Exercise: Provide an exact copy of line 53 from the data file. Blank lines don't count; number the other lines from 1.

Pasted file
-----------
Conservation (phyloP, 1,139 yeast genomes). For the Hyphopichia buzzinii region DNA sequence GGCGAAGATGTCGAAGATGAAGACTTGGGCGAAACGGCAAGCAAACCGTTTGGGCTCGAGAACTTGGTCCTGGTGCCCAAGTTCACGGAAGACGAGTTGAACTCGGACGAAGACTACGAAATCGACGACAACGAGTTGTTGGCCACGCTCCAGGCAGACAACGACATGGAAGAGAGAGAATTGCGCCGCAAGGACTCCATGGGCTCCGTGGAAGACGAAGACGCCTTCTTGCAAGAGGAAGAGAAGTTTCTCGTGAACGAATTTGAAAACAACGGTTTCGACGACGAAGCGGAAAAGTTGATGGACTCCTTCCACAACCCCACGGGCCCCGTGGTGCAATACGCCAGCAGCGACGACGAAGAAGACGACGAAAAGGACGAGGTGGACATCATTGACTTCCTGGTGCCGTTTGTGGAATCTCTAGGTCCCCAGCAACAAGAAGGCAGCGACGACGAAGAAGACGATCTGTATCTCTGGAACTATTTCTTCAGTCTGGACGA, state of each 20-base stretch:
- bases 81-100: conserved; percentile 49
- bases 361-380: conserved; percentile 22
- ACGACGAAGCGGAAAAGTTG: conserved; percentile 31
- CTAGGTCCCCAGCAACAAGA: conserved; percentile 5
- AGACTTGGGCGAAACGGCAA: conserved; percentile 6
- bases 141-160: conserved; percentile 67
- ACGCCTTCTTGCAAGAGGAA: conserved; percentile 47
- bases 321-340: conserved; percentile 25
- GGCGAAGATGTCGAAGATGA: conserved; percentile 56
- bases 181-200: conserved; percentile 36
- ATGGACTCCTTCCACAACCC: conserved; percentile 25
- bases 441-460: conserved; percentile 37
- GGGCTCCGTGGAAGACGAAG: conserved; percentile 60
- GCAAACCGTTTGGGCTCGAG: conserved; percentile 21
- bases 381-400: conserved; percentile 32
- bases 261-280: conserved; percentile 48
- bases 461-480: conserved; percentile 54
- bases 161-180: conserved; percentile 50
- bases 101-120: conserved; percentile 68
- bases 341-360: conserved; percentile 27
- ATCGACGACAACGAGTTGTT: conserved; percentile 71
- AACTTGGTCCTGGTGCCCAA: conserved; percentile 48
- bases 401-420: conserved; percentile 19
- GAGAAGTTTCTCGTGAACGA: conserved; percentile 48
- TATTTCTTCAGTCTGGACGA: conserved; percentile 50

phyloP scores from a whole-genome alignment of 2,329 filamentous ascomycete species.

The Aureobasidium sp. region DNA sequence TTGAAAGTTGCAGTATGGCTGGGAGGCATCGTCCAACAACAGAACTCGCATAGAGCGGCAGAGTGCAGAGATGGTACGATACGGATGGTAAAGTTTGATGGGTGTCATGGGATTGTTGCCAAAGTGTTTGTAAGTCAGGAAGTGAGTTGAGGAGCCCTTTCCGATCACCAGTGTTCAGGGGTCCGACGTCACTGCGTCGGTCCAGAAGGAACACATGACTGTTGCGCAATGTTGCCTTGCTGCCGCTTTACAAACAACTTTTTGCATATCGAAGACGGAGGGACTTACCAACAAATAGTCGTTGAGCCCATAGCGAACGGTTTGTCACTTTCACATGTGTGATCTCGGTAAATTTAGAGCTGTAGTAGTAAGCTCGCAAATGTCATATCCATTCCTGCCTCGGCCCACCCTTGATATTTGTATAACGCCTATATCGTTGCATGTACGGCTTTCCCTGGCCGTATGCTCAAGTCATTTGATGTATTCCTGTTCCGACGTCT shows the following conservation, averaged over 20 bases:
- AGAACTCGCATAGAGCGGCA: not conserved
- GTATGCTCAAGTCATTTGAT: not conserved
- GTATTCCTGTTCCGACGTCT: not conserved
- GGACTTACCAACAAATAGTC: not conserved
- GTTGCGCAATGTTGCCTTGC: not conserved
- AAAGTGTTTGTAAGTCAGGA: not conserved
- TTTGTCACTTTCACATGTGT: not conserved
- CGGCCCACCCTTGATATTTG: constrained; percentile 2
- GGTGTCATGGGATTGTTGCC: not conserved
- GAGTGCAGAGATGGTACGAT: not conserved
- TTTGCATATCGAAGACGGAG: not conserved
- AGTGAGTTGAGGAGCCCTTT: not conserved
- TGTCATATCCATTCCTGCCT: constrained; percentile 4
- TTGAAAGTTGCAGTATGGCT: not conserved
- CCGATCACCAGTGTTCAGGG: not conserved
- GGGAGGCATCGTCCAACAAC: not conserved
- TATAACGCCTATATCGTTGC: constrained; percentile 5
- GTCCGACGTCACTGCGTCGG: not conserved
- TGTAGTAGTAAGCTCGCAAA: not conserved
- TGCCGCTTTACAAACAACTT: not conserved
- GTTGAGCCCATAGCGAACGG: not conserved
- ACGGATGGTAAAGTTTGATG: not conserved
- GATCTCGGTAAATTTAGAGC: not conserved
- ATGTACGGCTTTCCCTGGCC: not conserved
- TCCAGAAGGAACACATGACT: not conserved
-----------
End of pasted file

- TCCAGAAGGAACACATGACT: not conserved